The yield of many celery crops are dependent on various factors including;

  • Soil type or fertility.
  • Climatic conditions you grow your crop in.
  • Variety of celery you choose to farm.
  • Planting area whether indoors or in the field.
  • Your management practices such as weeding and irrigation.

Under ideal conditions, you can harvest between 25-30tonnes per hectare.

Yields for the seeds also vary. An ideal farm can yield up to 500kgs of seeds for every hectare of celery.

 

Land Preparation for Planting Celery

When preparing land before you transplant your celery seedlings, you should take the following practices into consideration.                                                                                                     

  • You should select a site that receives direct sunlight. 
  • You should loosen the soil to a depth of about 30cm with a hoe.
  • Since celery is a heavy feeder, it is also recommended that you mix well-rotted animal manure or compost to a depth of about 5cm. Make sure the soil is moist but not flooded. 

Ensure the soil is well pulverized to encourage draining. Any stagnant water in the field will encourage the spread of fungal diseases which will lead to unnecessary losses.

Fertilizer Requirements for Celery

Celery does well best in slightly acid soil (6.0-6.8pH). It is very important that you carry out a soil test analysis to know which nutrients your soil is deficient in for the growth of celery.

Celery has a high nitrogen requirement. The first application of nitrogen should be done at the time of planting time to boost root formation. About one month after transplanting, top dress with nitrogen fertilizer in the field and the remaining side is top dressed in the third month.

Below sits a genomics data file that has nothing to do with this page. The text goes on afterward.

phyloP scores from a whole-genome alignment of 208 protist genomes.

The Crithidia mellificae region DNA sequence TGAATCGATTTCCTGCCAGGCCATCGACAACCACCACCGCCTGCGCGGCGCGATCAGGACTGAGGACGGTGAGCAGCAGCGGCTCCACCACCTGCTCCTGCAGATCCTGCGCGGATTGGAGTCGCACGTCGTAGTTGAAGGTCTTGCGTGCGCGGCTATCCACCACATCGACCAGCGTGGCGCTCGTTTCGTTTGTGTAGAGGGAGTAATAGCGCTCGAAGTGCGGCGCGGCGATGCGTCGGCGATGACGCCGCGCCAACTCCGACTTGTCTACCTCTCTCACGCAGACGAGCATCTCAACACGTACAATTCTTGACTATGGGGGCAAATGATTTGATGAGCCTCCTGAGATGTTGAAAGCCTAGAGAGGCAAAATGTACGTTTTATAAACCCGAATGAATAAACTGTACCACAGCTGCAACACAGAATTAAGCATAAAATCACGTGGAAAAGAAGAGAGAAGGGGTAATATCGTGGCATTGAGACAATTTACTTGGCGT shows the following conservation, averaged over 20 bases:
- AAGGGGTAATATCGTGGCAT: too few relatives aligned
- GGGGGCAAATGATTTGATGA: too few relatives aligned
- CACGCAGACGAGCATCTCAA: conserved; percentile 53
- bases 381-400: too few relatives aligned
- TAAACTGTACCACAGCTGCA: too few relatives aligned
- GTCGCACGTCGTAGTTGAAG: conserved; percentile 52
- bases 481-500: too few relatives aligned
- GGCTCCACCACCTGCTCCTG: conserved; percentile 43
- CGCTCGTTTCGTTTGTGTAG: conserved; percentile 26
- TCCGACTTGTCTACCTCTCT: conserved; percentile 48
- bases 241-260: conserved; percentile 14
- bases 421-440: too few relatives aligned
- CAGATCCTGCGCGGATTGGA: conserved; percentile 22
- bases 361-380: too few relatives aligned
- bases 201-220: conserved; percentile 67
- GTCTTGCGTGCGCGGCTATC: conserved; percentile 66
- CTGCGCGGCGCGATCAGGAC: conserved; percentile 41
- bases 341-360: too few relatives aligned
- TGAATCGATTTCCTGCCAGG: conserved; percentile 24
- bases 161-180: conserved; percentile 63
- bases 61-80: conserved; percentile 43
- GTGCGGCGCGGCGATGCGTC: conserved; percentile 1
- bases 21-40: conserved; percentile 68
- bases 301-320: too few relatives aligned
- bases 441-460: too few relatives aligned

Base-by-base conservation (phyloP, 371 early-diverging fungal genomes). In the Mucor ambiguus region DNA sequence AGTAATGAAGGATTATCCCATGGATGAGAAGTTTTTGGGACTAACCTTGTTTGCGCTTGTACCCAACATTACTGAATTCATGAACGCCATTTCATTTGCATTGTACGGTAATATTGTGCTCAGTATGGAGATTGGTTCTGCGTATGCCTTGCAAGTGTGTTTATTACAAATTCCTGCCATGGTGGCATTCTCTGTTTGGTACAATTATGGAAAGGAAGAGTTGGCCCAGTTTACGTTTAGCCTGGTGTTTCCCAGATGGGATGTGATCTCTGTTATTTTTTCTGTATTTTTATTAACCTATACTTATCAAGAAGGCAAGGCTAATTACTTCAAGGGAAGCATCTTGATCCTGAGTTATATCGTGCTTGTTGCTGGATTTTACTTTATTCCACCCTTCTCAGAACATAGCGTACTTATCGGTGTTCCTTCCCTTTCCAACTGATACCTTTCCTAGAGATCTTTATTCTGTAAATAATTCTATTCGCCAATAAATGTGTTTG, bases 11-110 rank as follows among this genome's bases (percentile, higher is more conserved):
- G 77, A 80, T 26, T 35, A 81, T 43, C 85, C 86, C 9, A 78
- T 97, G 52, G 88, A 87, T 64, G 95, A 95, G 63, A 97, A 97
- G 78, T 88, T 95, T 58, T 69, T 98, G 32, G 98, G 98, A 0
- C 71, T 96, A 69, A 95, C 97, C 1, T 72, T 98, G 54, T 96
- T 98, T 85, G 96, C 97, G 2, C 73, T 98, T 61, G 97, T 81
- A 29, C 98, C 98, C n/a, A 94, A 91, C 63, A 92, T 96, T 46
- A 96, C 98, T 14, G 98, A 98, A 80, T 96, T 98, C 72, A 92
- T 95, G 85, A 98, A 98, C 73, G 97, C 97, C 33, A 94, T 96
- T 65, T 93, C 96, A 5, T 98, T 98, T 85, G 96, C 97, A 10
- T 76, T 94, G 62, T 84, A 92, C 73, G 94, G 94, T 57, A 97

Care should be taken when applying the nitrogen fertilizer so as not to exceed the required limit. Blackheart conditions can be accelerated by high nitrogen levels in the soil.

 You should use calcium nitrate fertilizer. This will improve calcium levels in the soil to deter the occurrence of blackheart. Also, a deficiency of micronutrients in boron, salt, and manganese will lead to the plant facing physiological disorders. That is why I still insist that you do a proper soil test to know the exact fertilizer that best suits your farm.

Celery responds well to compost manures. Compost in the root zone area of plants improves aeration and also the water-holding capacity of the soil. If you have pigs manure, it will be more beneficial as aside from increasing the organic content in your farm, it serves to ward off any rodents.

Nursery Preparation and Transplanting for Planting Celery

  • When preparing your nursery seedbed, mix the soil with compost manure rich in nitrogen. You should then raise beds of 8*1.25metres with a good width that will be easy to work with. Target a seed rate of about 450 grams per hectare you intend to farm. You should then sow the seeds and lightly cover them. They will start germinating between 4-8weeks. You can soak the seeds in the water a day before sowing to hasten the germination process.
  • Celery seeds can also be directly sown into the field as long as you have a good irrigation system to ensure that the crop never goes without water.
  • If you choose to use the seedbed method, your seedlings will be ready for transplanting after about 2 months after sowing. Plant your seedling in the field with a spacing of 60*15cm or 45*15cm. Do not plant the seedlings too deep. Keep the roots of the plant to a depth of not more than 2cm. 
  • Before planting, you should incorporate organic compost into the field. Do this at the rate of 15 wheelbarrows per every acre. Ensure that you water thoroughly after planting.

Irrigation Requirements for Celery

Irrigation is key in all stages of the growth of the celery crop. During the preparation of the seedbed, you should ensure that the soil contains as much moisture as possible. You should also sprinkle some water lightly immediately after sowing. The surface should never become dry nor too wet (to allow for air circulation) until the seedlings appear.

Before transplanting, you should ensure the farm is adequately moist to ensure the transplanted seedlings do not suffer from water stress. Because its roots are shallow, you will be required to irrigate small amounts of water frequently.